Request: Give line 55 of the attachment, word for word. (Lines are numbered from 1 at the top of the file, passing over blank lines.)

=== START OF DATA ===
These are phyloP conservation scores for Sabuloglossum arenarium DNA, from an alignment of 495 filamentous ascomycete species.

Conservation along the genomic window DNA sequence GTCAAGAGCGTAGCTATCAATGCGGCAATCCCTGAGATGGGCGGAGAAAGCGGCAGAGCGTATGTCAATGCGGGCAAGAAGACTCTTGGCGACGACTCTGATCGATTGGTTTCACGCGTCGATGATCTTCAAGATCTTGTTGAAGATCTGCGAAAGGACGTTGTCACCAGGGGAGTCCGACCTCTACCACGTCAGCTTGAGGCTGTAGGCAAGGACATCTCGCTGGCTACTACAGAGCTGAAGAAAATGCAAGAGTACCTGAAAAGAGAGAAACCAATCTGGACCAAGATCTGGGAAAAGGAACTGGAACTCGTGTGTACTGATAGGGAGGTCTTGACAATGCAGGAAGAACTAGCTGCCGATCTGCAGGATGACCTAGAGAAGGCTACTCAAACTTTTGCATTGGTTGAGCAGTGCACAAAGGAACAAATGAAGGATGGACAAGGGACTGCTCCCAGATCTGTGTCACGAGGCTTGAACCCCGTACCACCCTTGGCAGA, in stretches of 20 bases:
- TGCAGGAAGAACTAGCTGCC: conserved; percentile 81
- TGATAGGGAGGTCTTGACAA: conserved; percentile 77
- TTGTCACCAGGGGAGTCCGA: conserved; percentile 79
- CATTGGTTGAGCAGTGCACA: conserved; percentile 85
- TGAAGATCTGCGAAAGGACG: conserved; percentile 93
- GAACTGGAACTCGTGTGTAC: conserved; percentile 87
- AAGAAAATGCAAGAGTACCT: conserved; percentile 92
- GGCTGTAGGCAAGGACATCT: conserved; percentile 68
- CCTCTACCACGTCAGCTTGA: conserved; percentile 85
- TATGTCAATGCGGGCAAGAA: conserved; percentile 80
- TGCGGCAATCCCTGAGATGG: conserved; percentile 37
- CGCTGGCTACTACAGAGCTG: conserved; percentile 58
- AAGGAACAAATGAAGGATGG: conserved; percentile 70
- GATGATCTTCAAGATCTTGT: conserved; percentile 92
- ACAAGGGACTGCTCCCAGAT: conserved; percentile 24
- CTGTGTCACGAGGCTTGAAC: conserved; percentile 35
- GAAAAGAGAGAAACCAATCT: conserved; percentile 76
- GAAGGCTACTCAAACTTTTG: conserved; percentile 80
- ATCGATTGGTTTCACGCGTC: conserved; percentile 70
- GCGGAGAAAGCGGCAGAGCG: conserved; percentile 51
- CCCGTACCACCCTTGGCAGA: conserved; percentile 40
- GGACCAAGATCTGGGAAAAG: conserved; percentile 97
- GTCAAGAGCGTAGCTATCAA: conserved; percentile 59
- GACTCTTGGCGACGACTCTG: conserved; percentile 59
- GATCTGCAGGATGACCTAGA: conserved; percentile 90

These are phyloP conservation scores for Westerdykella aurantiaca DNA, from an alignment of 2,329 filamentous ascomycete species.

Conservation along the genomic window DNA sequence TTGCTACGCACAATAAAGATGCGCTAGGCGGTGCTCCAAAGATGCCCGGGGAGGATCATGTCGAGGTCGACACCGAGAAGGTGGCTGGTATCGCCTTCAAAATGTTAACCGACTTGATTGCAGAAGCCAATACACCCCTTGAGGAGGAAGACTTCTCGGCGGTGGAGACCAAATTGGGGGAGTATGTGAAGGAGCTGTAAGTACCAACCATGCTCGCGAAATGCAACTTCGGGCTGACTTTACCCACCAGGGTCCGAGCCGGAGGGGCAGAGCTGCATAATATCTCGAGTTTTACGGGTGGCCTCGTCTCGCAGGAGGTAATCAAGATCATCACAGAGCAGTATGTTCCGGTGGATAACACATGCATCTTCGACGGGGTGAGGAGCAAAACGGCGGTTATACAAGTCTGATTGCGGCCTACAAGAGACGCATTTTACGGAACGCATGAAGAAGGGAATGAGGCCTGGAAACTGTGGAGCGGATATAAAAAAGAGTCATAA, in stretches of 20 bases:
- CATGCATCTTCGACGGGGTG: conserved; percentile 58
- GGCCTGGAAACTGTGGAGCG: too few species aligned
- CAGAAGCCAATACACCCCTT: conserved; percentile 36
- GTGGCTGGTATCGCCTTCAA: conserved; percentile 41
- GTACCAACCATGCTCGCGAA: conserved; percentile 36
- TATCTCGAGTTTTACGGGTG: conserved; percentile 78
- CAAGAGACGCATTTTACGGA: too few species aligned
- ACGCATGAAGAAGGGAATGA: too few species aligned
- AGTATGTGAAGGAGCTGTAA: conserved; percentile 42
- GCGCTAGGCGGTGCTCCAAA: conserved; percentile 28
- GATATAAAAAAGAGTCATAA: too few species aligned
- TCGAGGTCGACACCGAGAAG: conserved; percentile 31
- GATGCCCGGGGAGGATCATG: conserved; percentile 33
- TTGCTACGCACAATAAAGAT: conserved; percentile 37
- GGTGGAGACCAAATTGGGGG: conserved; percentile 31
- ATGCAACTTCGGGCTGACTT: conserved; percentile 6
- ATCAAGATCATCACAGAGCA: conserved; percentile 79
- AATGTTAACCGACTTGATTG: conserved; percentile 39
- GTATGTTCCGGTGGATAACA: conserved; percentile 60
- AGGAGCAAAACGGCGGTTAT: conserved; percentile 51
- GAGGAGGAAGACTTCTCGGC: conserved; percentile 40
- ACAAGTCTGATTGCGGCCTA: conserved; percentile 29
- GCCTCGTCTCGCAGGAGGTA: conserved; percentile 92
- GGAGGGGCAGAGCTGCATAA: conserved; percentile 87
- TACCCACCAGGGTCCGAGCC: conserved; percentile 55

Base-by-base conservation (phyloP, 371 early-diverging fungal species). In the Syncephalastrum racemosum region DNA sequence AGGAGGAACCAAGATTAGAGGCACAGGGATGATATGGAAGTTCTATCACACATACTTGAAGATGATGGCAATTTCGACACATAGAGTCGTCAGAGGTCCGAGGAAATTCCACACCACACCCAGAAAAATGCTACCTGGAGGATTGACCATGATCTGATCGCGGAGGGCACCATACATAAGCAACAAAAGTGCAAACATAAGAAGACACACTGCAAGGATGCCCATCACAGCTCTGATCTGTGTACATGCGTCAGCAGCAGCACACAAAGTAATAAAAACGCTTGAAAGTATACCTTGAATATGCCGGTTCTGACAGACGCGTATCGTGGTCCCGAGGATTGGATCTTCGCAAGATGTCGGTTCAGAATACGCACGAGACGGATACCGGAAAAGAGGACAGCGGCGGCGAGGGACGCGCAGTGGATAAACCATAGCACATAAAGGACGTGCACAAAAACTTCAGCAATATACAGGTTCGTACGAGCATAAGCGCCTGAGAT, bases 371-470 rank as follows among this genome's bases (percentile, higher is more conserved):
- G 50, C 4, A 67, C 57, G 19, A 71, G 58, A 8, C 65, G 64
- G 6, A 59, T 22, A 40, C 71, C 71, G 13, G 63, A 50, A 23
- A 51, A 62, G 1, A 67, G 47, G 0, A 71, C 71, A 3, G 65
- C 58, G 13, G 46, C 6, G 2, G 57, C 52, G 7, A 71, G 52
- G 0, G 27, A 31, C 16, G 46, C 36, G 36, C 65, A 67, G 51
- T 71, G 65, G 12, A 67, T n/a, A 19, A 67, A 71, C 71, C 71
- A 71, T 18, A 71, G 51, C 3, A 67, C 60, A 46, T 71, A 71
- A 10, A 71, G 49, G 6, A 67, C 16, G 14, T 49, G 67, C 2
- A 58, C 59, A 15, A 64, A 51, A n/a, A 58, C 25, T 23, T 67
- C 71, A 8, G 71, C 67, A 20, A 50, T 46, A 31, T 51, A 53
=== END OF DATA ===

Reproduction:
Base-by-base conservation (phyloP, 371 early-diverging fungal species). In the Syncephalastrum racemosum region DNA sequence AGGAGGAACCAAGATTAGAGGCACAGGGATGATATGGAAGTTCTATCACACATACTTGAAGATGATGGCAATTTCGACACATAGAGTCGTCAGAGGTCCGAGGAAATTCCACACCACACCCAGAAAAATGCTACCTGGAGGATTGACCATGATCTGATCGCGGAGGGCACCATACATAAGCAACAAAAGTGCAAACATAAGAAGACACACTGCAAGGATGCCCATCACAGCTCTGATCTGTGTACATGCGTCAGCAGCAGCACACAAAGTAATAAAAACGCTTGAAAGTATACCTTGAATATGCCGGTTCTGACAGACGCGTATCGTGGTCCCGAGGATTGGATCTTCGCAAGATGTCGGTTCAGAATACGCACGAGACGGATACCGGAAAAGAGGACAGCGGCGGCGAGGGACGCGCAGTGGATAAACCATAGCACATAAAGGACGTGCACAAAAACTTCAGCAATATACAGGTTCGTACGAGCATAAGCGCCTGAGAT, bases 371-470 rank as follows among this genome's bases (percentile, higher is more conserved):